Sunday, 30 November 2008

Great balls of vegetation

When not intoxicated with chicha another thing very noticeable in Cochabamba are the large numbers of little balls of vegetation that attach themselves to overhead electricity wires. I had never seen anything like it before. I also noticed the same 'balls' on some species of tree and initially thought it might be some type of witches broom but they were easily removed. After some enquiry and speculation it turns out they are some type of epiphyte belonging to the Bromeliaceae family (Tillandsia spp.) and apparently on Annex 3 of CITES!

Saturday, 29 November 2008

The Chicha Boys

It comes close to a pint of the black stuff on a Saturday afternoon down the pub, with the lads and a live game on telly. I've just spent the afternoon in Cochabamba sampling a variety of chicha with a cosmopolitan group. All were made from maize and blended with wine but I have been told that I can get chicha made from amaranth and quinoa around town also. Chicha crawl here I come!

Thursday, 20 November 2008

Healthy Food for All

The Healthy Food for All (HFfA) is an all Ireland, multiagency initiative which seeks to combat food poverty by promoting access, availability and affordability of healthy food for low-income groups on the island of Ireland. The Healthy Food for All Initiative was established in 2004, based on the findings of the research report Food Poverty and Policy, which was published by Combat Poverty, Crosscare and Society of St Vincent de Paul.

Wednesday, 12 November 2008

Coming home to roost

A newly published study in the Proceedings of the National Academy of Sciences has found that years of intensive inbreeding in commercial chickens has resulted in 50% or more of the genetic diversity in ancestral chicken breeds being absent in commercial pure lines. Alarming!

Blight on the landscape

While browsing in a bookshop I picked up a copy of 'Twelve Diseases that Changed the World' by Irwin Sherman. As a former plant pathologist and someone who has worked on Phytophthora, I was somewhat surprised to see that a plant disease had made it on to the list and the Irish potato famine at that. I'd been expecting a list of human diseases. After my surprise subsided I started to wonder how anyone actually works out the extent of these horrendous events and can list them in order of impact. Was the potato famine really the plant disease that had the greatest impact globally or is it only thought to be because those affected, or influenced, by it are the ones usually writing the history? I don't really know the answer to that but, deaths aside, I suppose the Irish potato famine would be hard to surpass in terms of how it shaped society, politics and culture.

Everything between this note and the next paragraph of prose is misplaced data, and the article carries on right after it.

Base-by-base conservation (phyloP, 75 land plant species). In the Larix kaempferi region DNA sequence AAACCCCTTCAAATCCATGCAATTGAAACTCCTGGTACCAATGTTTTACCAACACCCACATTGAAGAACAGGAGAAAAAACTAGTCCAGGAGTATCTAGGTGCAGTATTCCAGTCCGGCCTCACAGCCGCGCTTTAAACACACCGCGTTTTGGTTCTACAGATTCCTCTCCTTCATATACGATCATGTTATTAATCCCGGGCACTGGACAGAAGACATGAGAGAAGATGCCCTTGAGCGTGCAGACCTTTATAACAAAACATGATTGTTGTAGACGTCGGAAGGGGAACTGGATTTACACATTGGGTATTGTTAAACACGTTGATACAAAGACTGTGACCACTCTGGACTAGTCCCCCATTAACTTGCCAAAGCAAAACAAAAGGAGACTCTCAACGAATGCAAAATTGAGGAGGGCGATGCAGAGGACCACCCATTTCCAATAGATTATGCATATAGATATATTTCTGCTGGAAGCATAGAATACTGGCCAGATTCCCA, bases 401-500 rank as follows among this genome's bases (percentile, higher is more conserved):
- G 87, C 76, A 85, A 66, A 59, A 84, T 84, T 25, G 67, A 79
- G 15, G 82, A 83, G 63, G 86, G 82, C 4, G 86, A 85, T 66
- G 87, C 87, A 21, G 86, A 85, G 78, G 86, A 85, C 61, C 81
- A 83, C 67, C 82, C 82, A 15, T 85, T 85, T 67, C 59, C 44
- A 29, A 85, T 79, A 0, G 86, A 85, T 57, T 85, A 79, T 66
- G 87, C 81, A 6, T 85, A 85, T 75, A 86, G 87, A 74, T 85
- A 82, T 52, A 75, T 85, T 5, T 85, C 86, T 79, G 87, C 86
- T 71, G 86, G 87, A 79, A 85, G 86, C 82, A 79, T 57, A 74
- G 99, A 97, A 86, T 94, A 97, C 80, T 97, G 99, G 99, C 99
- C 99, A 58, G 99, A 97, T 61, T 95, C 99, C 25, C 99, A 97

The shape of things to come

My colleague Luigi over at the Agricultural Biodiversity Weblog has brought my attention to a wee bit of common sense in the EU.

Tuesday, 11 November 2008

Fort Eochla

The photographer Yann Arthus-Bertrand specilaises in the most amazing aerial photographs. This one is of Dun Eochla fort on Inishmore Island, County Galway, built centuries ago on this island some 30 miles off the Irish coast. For centuries, the inhabitants of the Aran Islands have helped keep the soil fertile by regularly spreading a mixture of sand and seaweed on the rock to produce the thin layer of humus needed for farming. To protect their plots from wind erosion, the islanders have built a vast network of almost 7,500miles of low walls, which give the land the appearance of a vast mosaic. But how did he get up there? Certainly wasn't Ryanair.
Check out more of his incredible images here.

Urban tsunami coming to a field near you

LOCAL authorities need to stop planning on a piecemeal basis and start protecting "green infrastructure", such as parks, farmland and drinking water supplies close to cities, a leading ecologist has said. Read more.